The guns used by the San Bernardino shooter.
San Bernardino County Sheriff’s Department, Public domain, via Wikimedia Commons

In the end, the bluster of the United States Department of Justice wasn’t necessary. In both of the shooting cases mentioned above, the feds cracked the encryption without Apple’s help[5][6]. Although, in the San Bernardino case, authorities shelled out over a million dollars to freelance hackers to do so. Those payment requirements are unsustainable, even for the U.S. government. So, their typical workflow is a bit different.

How they do it

Law enforcement agencies use Mobile Device Forensic Tools (MDFTs) to break into locked, encrypted phones. Third-party vendors such as Grayshift and Cellebrite

Cellebrite Logo
Alon Klomek, GM, InternationalChris Armstrong (Toronto), CC BY-SA 4.0, via Wikimedia Commons

provide these tools[7][8]. Cellebrite is an Israeli company that requires the agency to send in the device they wish to crack. In contrast, the United States-based Grayshift gives the software and hardware packages directly to law enforcement. Both cost tens of thousands of dollars or more. MDFTs bypass locking and encryption mechanisms through system exploits. This is why Cellebrite has law enforcement send the mobile devices directly to them. It prevents the actual mobile companies (Apple and Google) from purchasing the tools to see which exploits they use and patching them.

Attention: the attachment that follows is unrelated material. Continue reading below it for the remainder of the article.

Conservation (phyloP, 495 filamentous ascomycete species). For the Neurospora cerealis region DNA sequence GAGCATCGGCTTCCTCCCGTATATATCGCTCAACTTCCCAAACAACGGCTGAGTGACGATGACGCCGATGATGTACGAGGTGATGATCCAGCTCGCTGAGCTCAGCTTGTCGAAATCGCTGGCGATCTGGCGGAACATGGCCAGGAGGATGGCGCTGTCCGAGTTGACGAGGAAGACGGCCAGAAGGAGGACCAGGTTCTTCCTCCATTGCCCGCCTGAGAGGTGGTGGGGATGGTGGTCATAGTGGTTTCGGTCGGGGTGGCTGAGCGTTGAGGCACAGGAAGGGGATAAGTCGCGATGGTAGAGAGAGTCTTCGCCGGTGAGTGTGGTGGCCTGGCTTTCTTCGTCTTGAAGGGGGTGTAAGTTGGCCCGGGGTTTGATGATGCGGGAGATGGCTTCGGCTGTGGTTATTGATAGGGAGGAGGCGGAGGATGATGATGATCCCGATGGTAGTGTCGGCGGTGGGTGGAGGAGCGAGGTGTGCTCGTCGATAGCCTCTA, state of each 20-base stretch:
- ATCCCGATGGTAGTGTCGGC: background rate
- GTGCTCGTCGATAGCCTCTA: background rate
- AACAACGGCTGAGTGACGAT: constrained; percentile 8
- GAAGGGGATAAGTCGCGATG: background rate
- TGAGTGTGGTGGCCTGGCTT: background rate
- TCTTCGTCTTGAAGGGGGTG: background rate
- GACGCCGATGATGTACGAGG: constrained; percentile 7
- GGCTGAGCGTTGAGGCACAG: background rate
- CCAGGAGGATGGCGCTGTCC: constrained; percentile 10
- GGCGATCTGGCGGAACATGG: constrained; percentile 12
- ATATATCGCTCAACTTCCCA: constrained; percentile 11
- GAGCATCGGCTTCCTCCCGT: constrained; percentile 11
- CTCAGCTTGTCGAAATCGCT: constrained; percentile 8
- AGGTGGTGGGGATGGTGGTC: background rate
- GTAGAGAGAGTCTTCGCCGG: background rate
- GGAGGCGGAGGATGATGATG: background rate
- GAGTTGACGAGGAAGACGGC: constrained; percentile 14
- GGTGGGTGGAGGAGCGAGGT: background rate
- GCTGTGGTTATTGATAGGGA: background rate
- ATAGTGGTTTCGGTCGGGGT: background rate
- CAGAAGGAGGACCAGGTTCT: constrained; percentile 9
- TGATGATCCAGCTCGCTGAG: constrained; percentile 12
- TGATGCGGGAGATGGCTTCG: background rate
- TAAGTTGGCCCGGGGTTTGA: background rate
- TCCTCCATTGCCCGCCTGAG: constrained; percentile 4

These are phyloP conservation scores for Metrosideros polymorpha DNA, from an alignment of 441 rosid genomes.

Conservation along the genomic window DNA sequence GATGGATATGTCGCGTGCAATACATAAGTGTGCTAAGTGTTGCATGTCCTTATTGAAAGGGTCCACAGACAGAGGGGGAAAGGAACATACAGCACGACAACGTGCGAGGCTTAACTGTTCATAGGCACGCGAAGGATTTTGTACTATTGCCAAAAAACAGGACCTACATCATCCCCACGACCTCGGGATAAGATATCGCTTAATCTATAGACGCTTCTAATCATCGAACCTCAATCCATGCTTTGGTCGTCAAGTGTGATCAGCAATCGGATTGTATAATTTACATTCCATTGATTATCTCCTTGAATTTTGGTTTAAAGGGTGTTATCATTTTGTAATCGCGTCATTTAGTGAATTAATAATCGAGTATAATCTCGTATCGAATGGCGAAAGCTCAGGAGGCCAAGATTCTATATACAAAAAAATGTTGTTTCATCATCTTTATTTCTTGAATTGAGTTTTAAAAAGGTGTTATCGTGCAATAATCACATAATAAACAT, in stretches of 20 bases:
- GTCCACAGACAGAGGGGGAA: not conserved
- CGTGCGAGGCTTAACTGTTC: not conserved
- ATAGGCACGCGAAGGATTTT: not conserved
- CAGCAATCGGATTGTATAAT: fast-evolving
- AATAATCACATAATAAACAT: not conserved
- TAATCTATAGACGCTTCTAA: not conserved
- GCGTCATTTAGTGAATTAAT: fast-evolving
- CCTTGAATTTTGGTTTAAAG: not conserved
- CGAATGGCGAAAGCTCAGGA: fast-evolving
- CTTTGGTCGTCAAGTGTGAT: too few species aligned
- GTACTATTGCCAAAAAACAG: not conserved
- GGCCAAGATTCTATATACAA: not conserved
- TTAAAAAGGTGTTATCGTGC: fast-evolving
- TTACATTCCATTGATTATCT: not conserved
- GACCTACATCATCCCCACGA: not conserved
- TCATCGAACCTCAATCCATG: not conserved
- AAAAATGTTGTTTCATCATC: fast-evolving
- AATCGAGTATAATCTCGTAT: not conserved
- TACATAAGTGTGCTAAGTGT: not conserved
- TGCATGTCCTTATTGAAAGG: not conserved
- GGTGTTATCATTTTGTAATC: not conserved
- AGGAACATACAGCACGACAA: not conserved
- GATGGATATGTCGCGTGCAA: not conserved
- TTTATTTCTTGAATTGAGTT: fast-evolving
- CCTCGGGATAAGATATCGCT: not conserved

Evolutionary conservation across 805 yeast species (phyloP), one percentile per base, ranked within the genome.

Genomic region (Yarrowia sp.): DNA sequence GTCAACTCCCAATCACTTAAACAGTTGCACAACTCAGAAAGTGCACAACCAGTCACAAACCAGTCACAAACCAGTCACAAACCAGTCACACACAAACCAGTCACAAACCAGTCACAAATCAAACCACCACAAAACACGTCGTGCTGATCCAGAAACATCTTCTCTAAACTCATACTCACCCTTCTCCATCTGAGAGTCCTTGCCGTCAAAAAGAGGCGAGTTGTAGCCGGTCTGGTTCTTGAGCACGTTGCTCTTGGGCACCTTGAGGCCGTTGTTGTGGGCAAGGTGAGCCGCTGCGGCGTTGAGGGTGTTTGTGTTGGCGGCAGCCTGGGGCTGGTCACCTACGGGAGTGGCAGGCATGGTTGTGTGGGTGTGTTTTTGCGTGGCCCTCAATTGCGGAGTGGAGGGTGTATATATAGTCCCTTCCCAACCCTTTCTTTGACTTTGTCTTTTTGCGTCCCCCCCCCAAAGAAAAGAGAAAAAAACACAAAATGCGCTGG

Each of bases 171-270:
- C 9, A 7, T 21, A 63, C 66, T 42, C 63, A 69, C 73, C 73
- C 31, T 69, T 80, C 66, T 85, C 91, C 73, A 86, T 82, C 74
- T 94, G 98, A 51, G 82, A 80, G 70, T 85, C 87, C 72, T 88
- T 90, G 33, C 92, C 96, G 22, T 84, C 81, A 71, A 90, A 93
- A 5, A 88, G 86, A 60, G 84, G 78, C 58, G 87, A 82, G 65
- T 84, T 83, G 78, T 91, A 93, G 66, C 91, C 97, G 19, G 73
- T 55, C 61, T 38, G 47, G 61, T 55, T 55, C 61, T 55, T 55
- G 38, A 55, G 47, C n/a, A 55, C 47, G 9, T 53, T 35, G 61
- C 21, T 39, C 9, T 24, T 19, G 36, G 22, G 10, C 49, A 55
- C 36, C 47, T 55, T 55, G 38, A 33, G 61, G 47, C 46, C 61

MDFT packages are designed to be easy-to-use. Clients with little technical knowledge on staff can still use them and acquire all the desired information. They automatically scan the device’s directories for files and then sort them into categories such as “Images, SMS, Audio, etc.”

MDFT abuse

An October 2020 study by Upturn uncovered many startling facts about law enforcement’s use of MDFTs[9]  in the United States. Here’s a brief synopsis of their findings:

  • Over 2000 agencies throughout all 50 states, including the 50 largest police departments, purchased MDFTs between 2015-2020.
  • Many departments have no set guidelines regarding the use of MDFTs, resulting in little accountability.